Girls’ Exodus

Chasing B-Ball Scholarships in the Deep South

Money, or lack of money, affects nearly every aspect of this race for college scholarships. Nike and Adidas give free sneakers to some teams, but Exodus doesn't have a sponsor. In fact, there were not even enough Exodus uniforms to go around; for this trip, the younger girls wore jerseys left over from a boys' tournament. Unlike some clubs, Exodus doesn't have an office or business cards or color brochures. At this tournament, the Pittsburgh Rockers passed around bound books showing each player's face, height, playing stats, e-mail address, SAT scores, and class rank.

On Saturday, Exodus's older girls were scheduled for a 5 p.m. game at Duke University. Apache and Rodney thought there would be enough time to get there since the younger team finished their game at N.C. State before four. But then the coaches realized one van and two older players were missing. By the time the kids resurfaced, the coaches were furious. "We're not fucking going," Apache announced. "Let's go back to the hotel."

After a few minutes, Apache changed his mind, and the vans set off. They stopped a few times for directions, then arrived at Duke at 5:15 p.m. The older girls ran through the arched entryway, searching for their court. By the time they found it, the officials at the scorer's table said it was too late. Exodus had to forfeit. The loss knocked the team out of contention for the tournament title. The older girls would now be bumped to an 11 p.m. slot for their next game—far too late for any coaches to watch.

Exodus’s Damali Whyte takes on an Indiana player at N.C. State.
photos by Jennifer Gonnerman
Exodus’s Damali Whyte takes on an Indiana player at N.C. State.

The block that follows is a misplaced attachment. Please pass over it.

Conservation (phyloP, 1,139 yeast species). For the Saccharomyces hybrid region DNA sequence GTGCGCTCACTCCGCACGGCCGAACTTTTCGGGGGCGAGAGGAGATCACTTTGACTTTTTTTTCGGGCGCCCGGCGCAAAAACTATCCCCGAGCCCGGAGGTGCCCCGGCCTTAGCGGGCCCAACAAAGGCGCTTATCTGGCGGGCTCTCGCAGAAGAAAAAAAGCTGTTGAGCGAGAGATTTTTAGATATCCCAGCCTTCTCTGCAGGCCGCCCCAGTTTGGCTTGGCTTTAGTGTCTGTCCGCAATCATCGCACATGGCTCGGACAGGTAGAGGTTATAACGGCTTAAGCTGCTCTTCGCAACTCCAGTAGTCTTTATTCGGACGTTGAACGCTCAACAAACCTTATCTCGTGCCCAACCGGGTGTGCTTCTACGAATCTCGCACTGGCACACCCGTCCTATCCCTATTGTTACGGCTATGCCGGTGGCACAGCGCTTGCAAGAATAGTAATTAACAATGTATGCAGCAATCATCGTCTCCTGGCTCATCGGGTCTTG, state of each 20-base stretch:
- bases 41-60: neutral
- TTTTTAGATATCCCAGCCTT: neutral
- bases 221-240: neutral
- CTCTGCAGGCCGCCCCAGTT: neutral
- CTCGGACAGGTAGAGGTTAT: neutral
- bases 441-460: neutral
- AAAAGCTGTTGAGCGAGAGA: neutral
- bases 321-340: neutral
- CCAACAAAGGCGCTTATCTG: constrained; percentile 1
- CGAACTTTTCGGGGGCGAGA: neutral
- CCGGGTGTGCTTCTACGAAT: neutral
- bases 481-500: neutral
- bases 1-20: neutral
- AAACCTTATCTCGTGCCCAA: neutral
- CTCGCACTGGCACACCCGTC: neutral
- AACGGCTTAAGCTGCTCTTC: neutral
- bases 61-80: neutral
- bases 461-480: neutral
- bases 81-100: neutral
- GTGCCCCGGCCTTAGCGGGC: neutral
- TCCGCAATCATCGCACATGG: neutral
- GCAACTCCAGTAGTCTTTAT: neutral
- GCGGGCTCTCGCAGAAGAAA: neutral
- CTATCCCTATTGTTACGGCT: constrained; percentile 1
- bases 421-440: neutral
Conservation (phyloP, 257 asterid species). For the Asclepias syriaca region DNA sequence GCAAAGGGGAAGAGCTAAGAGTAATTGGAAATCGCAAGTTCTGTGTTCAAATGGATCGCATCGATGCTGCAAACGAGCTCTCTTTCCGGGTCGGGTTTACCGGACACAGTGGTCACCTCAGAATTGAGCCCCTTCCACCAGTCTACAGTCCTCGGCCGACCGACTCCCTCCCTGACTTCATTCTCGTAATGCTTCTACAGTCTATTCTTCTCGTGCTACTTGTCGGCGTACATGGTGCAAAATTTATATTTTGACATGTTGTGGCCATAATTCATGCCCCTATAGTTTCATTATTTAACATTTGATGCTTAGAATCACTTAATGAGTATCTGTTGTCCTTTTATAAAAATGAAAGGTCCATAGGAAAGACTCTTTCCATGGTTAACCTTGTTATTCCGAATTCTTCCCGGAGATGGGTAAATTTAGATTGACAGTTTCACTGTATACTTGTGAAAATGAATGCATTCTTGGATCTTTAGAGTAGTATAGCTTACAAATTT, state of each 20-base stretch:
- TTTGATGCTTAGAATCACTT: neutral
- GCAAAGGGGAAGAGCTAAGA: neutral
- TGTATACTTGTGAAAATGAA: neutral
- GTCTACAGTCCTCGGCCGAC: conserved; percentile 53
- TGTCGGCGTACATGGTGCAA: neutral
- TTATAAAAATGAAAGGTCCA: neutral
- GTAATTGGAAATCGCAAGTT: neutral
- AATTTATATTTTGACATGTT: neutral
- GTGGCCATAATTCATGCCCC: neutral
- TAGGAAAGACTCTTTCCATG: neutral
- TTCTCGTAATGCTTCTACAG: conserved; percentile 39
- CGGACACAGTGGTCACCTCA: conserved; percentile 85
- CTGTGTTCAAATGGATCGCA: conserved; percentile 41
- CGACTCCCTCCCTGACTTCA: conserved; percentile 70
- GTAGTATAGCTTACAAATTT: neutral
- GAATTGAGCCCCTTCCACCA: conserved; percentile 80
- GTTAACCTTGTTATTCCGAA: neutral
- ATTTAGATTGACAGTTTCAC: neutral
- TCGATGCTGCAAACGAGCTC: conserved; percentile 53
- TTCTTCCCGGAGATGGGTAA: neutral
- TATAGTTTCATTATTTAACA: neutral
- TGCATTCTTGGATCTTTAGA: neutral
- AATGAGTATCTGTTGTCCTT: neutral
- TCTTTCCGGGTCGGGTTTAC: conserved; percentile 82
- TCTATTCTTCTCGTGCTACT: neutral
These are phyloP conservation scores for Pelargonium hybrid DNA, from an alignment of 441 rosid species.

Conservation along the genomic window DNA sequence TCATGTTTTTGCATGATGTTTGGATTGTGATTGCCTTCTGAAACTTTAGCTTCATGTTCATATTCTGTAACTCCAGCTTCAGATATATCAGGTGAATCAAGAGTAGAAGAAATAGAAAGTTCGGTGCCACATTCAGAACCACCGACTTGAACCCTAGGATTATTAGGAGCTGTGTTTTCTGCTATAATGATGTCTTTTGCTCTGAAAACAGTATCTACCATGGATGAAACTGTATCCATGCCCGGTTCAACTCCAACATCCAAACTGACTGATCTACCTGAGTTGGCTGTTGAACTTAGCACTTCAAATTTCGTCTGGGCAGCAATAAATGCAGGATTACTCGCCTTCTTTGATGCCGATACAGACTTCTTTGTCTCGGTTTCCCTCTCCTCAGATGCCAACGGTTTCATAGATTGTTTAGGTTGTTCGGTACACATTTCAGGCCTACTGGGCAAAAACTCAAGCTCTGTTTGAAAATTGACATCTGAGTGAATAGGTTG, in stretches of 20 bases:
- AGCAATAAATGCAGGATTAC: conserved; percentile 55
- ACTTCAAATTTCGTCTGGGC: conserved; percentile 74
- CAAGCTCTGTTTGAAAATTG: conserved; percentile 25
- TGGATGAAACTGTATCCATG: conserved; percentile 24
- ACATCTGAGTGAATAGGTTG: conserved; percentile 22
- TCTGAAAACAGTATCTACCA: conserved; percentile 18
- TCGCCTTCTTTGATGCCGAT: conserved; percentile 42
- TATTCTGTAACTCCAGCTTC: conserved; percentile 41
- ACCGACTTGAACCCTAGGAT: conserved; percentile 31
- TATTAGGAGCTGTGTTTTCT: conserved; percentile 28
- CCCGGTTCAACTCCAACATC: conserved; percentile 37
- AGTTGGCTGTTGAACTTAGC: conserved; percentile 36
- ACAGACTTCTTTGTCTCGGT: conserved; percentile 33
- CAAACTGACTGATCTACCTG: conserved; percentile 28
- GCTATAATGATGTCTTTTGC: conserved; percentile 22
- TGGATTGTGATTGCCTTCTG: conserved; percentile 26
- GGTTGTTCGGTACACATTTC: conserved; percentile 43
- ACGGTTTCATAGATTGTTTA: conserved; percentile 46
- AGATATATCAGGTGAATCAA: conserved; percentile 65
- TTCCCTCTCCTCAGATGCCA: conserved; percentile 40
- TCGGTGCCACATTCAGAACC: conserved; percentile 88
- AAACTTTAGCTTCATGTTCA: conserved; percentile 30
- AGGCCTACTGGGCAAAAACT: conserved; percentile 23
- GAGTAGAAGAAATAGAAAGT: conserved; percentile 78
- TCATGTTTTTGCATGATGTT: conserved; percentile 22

Apache slouched in a chair next to the court. Once again, everything that could possibly go wrong had just gone wrong. What if they had left a little bit earlier? What if they had been able to afford a charter bus so the coaches did not have to drive? What if they had enough coaches so that each team could travel on its own? Next time, Apache vowed, they would all be better prepared.

Exodus's players and coaches were exhausted, hungry, and angry. They had barely slept in two days. As if to vent everyone's frustrations, one skinny eighth-grader kicked a foldout chair so hard that it flew through the air and smashed against a wall.


Exodus's vans left the Econo Lodge on Sunday at 11 a.m., their duffel bags and suitcases stuffed under the seats. The club was, as usual, running late. The younger girls had a noon game, and once again there wasn't much time for breakfast. When the vans stopped for gas, the teenagers filed into a convenience store. "Get something light," Rodney said. The players walked out with armfuls of Cheetos, Funyuns, Ruffles, and Yoo-Hoo.

The girls had barely eaten all weekend. Late at night, some walked to McDonald's from the hotel or ordered pizzas. Most had survived on just one meal a day. So far, two Exodus players had collapsed during games, perhaps due to lack of food or sleep or both.

Back on the court at N.C. State, the younger girls looked more alert than they had all weekend. Maybe they had finally recovered from their 11-and-a-half-hour road trip, or maybe the sugar-loaded breakfast helped. At any rate, they raced to an early lead over a Georgia club called the Dream Team.

Shortly before halftime, 14-year-old Carmen Arias, one of Exodus's most aggressive players, collapsed. A trainer revived her, but the team suffered. Exodus's opponents cruised to a 12-point lead.

After a little Gatorade and several bites of a tuna sandwich, Carmen returned. Her energy was infectious, and soon everyone was playing better. Kia grabbed rebounds and blocked shots. Carmen stole the ball. And another eighth-grader, Shanice Bell, sunk several free throws. Their teammates hollered from the sidelines. In the end, Exodus's heroics did not give them a victory, but they held onto their self-respect. They lost by only two points.

"I played good today," Shanice told her coach afterward. "I don't care what anyone says, yo. I tried my hardest."

"I'm proud of you," Apache said.

In the end, both of his teams won only one game. But to Apache, the trip was a success. His players had seen what it would take to come back here and win. And he had a stack of coaches' business cards in his jeans pocket. Over the next few days, coaches would call from N.C. State, St. John's, Georgia.

The trip would end 12 hours later, at 4 a.m. on Monday, after Apache had driven overnight and Exodus's caravan finally emerged from the Holland Tunnel into Manhattan. "As much as we bickered and had spats, when I get home, I'm gonna miss it," the coach said. "We'll be back next year."

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